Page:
Speed errors top NTI accident list as fatigue plummets

Report for 2009 shows B-doubles are increasingly safer than semis

By Rob McKay | April 14, 2011

Inappropriate speed for the conditions remains the leading cause of truck accidents, National Transport Insurance’s (NTI) latest crash report shows, and that particular problem is growing.

Building on a series of reports released every two years since 2002 by the NTI’s National Truck Accident Research Centre, the latest Major Accident Investigation Report showed speed errors causing 31 percent of accidents, particularly when changing direction.

The percentage for the 2007 study was 27.4.

The report into 323 major crashes that cost the industry $44 million in 2009 had mixed news but much of it was very promising.

Though there was a 1 percent fall in major incidents reported for the 2007 period, the average financial loss per incident rose 6.2 percent to $136,472.

On the positive side, the report confirms a trend towards fewer major crashes per 1,000 units between a high in 2005 to 2009.

Serious truck crashes due to fatigue have fallen 50 percent since the last study and, since 2002, the frequency has decreased 27 percent.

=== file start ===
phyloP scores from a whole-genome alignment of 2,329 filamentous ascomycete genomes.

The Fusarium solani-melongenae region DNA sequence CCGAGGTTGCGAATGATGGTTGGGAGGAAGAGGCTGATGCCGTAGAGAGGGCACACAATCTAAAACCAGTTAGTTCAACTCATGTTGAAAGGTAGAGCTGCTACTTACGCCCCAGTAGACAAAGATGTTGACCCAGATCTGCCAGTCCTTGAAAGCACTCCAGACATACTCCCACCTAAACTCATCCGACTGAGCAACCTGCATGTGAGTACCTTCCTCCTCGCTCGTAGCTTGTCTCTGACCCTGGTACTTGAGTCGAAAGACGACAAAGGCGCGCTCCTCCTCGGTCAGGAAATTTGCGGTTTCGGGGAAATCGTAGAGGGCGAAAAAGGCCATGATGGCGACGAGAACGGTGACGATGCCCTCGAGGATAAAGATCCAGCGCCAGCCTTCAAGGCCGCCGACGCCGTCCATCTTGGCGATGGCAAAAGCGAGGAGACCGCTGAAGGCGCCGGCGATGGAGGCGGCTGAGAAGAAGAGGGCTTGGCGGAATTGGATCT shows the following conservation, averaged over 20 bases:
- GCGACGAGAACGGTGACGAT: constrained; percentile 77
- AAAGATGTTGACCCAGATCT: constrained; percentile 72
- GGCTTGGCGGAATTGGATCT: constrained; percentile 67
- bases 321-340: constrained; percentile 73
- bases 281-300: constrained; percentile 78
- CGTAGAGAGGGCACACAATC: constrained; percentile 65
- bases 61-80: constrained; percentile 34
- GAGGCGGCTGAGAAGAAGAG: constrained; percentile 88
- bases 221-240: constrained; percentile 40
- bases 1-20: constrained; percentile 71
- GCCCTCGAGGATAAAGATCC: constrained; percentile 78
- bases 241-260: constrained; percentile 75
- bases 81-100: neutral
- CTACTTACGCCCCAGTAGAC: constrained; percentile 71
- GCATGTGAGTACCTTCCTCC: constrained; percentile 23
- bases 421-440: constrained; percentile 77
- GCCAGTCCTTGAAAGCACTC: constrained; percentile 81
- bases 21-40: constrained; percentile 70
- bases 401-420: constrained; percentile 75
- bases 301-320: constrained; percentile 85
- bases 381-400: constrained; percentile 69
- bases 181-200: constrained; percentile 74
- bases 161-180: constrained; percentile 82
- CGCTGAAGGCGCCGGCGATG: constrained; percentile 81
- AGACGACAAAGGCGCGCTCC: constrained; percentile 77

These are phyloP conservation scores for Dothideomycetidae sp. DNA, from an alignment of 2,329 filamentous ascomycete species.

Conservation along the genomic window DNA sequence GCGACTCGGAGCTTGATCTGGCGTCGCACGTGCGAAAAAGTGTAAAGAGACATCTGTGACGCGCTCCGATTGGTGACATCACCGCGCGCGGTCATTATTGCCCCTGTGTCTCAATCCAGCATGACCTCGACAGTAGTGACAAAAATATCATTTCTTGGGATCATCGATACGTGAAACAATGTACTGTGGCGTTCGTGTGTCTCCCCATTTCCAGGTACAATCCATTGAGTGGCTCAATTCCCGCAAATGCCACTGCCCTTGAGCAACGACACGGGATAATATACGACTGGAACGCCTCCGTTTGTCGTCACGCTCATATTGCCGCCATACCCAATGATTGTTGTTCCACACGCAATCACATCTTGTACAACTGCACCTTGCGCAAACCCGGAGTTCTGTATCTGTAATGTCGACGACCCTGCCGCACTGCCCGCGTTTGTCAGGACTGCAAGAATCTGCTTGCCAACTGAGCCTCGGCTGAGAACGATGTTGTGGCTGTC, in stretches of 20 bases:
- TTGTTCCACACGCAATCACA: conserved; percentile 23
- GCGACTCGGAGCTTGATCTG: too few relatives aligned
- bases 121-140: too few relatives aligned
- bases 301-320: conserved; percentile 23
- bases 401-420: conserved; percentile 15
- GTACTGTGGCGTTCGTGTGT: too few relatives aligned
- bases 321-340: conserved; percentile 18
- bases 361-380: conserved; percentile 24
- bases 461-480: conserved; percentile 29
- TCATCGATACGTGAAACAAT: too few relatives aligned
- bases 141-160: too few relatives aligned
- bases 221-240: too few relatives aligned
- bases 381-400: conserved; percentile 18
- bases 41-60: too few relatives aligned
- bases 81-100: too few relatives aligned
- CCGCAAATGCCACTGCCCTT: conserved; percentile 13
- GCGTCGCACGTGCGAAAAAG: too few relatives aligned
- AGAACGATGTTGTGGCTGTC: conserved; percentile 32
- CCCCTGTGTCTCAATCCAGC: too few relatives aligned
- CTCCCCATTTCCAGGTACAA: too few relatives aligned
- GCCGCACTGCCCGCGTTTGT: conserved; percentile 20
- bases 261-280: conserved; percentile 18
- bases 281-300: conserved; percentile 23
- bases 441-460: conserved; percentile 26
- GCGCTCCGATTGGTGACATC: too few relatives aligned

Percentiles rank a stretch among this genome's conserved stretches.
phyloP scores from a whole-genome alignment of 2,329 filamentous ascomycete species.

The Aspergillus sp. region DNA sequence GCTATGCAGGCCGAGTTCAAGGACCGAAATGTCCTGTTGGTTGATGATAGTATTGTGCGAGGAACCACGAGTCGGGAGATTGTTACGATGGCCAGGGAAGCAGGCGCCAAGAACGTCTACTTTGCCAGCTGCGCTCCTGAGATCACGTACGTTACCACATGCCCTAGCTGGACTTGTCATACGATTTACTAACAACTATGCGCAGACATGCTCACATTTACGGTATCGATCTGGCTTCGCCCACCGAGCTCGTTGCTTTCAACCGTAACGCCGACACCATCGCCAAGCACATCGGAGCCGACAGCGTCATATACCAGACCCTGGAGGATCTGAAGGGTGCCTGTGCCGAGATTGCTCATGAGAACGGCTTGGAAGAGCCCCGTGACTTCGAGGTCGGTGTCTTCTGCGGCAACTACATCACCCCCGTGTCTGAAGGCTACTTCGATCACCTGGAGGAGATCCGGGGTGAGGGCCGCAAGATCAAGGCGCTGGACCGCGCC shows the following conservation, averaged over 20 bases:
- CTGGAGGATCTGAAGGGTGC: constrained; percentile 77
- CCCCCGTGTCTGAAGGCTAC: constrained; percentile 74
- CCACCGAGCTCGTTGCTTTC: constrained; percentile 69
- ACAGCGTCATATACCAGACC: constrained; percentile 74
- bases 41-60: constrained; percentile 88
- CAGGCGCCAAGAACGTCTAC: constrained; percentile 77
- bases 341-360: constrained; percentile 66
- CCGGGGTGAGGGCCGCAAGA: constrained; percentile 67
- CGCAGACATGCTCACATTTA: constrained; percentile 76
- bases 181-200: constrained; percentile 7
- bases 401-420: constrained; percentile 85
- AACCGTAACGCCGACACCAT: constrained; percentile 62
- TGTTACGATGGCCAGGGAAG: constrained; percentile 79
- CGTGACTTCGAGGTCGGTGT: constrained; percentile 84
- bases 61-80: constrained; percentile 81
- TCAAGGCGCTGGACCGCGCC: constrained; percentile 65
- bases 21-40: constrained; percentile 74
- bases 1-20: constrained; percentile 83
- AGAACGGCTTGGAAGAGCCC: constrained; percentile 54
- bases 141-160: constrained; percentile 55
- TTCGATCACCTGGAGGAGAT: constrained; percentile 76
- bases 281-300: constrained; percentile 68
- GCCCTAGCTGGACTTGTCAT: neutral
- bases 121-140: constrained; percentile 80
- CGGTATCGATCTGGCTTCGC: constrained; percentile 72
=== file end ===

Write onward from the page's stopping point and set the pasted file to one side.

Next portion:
"It’s quite an amazing result," the NTI’s National Manager, Industry Relations, and author of the study, Owen Driscoll, says.

He believes the focus on fatigue between 2006 and 2008 and the heightened awareness of the issues were coming to fruition in the figures.

Meanwhile, bigger trucks were seen to be safer, with B-doubles carrying 46 percent of freight yet accounting for only 28 percent of serious truck crashes.

By contrast, semi-trailers were over-represented, being involved in 60.1 percent of such incidents when responsible for only 38 percent of the articulated freight task - a rise of 2.6 percent in crashes despite a 3.2 percent fall freight carried compared with 2007.

While National Highway 1 witnessed on in six serious crashes in 2007, that had increased to one in four in 2009.

In another signal to the Queensland and Federal governments, while National Highway 1 witnessed on in six serious crashes in 2007, that had increased to one in four in 2009 and the Bruce and Warrego highways in the state were the worst with proportionally more incidents than any other major roads.

The NTI says it has used the research to establish a new panel of experts to address safety issues within the road transport industry, with more details to be released after Easter.

"The panel will independently study the findings from the research and submit recommendations to road safety authorities annually," Driscoll says.

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